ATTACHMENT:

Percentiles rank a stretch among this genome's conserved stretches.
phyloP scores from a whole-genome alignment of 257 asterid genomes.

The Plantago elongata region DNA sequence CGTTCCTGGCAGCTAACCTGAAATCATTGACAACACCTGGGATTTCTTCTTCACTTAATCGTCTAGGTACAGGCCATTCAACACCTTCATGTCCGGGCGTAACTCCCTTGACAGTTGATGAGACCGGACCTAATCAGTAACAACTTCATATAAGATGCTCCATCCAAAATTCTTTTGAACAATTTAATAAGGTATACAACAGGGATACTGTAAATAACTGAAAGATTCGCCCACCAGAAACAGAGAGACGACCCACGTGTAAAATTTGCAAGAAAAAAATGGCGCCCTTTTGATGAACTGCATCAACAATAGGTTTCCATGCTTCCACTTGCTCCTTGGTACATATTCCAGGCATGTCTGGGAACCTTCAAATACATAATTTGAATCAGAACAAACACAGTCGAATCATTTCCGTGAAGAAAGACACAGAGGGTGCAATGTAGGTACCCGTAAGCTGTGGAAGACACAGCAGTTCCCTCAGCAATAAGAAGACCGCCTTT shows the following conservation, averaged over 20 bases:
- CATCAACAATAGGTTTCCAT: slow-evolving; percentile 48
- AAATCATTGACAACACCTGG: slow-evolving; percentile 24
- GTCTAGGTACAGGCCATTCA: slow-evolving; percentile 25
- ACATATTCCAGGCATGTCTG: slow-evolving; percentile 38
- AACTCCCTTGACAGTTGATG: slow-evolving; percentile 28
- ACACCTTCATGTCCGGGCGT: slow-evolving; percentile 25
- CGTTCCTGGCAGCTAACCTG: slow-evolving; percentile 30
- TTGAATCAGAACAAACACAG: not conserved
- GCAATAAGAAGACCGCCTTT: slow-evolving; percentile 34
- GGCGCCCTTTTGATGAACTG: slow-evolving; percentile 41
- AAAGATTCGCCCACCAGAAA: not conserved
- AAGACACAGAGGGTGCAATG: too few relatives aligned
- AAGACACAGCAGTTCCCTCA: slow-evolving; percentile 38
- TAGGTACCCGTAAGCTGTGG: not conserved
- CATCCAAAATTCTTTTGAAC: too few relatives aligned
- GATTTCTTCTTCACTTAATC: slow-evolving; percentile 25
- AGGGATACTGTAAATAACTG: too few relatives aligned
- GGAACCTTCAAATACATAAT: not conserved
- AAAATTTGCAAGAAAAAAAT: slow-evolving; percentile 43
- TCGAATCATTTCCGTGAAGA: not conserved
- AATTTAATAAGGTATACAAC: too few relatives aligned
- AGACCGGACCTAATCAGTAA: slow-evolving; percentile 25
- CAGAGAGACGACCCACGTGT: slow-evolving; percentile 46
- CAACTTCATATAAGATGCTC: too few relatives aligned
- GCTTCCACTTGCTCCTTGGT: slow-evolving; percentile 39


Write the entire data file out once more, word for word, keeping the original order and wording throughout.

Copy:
Percentiles rank a stretch among this genome's conserved stretches.
phyloP scores from a whole-genome alignment of 257 asterid genomes.

The Plantago elongata region DNA sequence CGTTCCTGGCAGCTAACCTGAAATCATTGACAACACCTGGGATTTCTTCTTCACTTAATCGTCTAGGTACAGGCCATTCAACACCTTCATGTCCGGGCGTAACTCCCTTGACAGTTGATGAGACCGGACCTAATCAGTAACAACTTCATATAAGATGCTCCATCCAAAATTCTTTTGAACAATTTAATAAGGTATACAACAGGGATACTGTAAATAACTGAAAGATTCGCCCACCAGAAACAGAGAGACGACCCACGTGTAAAATTTGCAAGAAAAAAATGGCGCCCTTTTGATGAACTGCATCAACAATAGGTTTCCATGCTTCCACTTGCTCCTTGGTACATATTCCAGGCATGTCTGGGAACCTTCAAATACATAATTTGAATCAGAACAAACACAGTCGAATCATTTCCGTGAAGAAAGACACAGAGGGTGCAATGTAGGTACCCGTAAGCTGTGGAAGACACAGCAGTTCCCTCAGCAATAAGAAGACCGCCTTT shows the following conservation, averaged over 20 bases:
- CATCAACAATAGGTTTCCAT: slow-evolving; percentile 48
- AAATCATTGACAACACCTGG: slow-evolving; percentile 24
- GTCTAGGTACAGGCCATTCA: slow-evolving; percentile 25
- ACATATTCCAGGCATGTCTG: slow-evolving; percentile 38
- AACTCCCTTGACAGTTGATG: slow-evolving; percentile 28
- ACACCTTCATGTCCGGGCGT: slow-evolving; percentile 25
- CGTTCCTGGCAGCTAACCTG: slow-evolving; percentile 30
- TTGAATCAGAACAAACACAG: not conserved
- GCAATAAGAAGACCGCCTTT: slow-evolving; percentile 34
- GGCGCCCTTTTGATGAACTG: slow-evolving; percentile 41
- AAAGATTCGCCCACCAGAAA: not conserved
- AAGACACAGAGGGTGCAATG: too few relatives aligned
- AAGACACAGCAGTTCCCTCA: slow-evolving; percentile 38
- TAGGTACCCGTAAGCTGTGG: not conserved
- CATCCAAAATTCTTTTGAAC: too few relatives aligned
- GATTTCTTCTTCACTTAATC: slow-evolving; percentile 25
- AGGGATACTGTAAATAACTG: too few relatives aligned
- GGAACCTTCAAATACATAAT: not conserved
- AAAATTTGCAAGAAAAAAAT: slow-evolving; percentile 43
- TCGAATCATTTCCGTGAAGA: not conserved
- AATTTAATAAGGTATACAAC: too few relatives aligned
- AGACCGGACCTAATCAGTAA: slow-evolving; percentile 25
- CAGAGAGACGACCCACGTGT: slow-evolving; percentile 46
- CAACTTCATATAAGATGCTC: too few relatives aligned
- GCTTCCACTTGCTCCTTGGT: slow-evolving; percentile 39